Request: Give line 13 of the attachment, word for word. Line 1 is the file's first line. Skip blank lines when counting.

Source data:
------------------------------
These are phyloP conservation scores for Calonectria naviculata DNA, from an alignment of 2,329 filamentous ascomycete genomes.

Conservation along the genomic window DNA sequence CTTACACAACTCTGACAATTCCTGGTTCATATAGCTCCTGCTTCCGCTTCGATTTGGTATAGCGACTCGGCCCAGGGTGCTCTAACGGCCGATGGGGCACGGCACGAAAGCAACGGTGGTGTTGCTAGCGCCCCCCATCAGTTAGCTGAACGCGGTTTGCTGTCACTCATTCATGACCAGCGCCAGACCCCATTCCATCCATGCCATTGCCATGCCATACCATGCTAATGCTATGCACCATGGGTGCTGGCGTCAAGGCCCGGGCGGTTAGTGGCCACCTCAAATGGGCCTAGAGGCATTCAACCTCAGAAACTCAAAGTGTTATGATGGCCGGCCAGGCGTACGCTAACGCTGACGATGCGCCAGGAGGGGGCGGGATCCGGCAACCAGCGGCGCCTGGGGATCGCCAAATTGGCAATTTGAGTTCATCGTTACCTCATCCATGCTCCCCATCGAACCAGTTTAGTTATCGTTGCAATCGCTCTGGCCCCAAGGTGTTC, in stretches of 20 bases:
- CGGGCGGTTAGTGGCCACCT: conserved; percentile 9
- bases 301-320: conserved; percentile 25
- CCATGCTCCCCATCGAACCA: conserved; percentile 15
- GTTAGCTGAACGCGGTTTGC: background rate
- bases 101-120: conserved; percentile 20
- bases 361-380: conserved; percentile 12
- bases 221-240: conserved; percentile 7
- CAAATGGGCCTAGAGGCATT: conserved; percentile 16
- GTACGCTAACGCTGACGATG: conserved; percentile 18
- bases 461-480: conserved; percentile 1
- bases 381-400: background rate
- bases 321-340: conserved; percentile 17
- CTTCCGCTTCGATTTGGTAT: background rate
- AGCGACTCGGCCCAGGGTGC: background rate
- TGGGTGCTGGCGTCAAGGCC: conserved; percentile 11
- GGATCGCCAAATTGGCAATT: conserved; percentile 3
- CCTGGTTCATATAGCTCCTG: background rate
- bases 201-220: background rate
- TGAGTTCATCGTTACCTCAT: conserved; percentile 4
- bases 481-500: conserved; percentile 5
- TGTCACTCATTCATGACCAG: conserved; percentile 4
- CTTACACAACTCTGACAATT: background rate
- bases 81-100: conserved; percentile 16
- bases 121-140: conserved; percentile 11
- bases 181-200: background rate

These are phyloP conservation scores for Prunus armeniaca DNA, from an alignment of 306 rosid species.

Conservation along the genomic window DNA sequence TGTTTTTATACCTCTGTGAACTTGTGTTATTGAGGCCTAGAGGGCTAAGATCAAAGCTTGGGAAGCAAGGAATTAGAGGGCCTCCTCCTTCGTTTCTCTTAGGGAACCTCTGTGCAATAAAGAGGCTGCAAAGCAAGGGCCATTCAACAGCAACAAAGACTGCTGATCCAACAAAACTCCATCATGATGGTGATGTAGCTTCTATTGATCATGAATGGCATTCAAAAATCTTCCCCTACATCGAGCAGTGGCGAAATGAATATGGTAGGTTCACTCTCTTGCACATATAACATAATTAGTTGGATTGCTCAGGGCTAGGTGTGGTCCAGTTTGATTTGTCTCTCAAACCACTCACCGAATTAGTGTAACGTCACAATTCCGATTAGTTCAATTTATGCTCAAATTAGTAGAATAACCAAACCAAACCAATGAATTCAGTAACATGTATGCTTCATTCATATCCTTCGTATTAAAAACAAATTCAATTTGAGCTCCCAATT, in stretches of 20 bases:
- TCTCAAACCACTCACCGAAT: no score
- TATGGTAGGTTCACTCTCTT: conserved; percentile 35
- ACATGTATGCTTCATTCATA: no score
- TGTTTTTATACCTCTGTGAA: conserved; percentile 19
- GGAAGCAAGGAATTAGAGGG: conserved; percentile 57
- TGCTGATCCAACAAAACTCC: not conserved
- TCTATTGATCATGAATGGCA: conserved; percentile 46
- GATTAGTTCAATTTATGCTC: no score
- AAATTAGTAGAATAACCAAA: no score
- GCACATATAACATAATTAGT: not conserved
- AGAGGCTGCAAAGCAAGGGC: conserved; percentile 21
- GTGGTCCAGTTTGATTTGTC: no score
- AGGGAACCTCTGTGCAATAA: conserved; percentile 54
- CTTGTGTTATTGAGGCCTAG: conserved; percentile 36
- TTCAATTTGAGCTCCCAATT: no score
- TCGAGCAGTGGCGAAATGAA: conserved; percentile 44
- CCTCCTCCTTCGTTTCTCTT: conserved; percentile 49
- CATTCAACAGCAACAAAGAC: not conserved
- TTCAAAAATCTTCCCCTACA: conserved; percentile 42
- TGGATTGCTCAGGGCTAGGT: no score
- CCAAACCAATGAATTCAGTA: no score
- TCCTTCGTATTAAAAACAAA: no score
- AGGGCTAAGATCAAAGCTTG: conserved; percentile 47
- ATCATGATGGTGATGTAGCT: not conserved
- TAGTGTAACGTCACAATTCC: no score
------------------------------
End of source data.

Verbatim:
- bases 381-400: background rate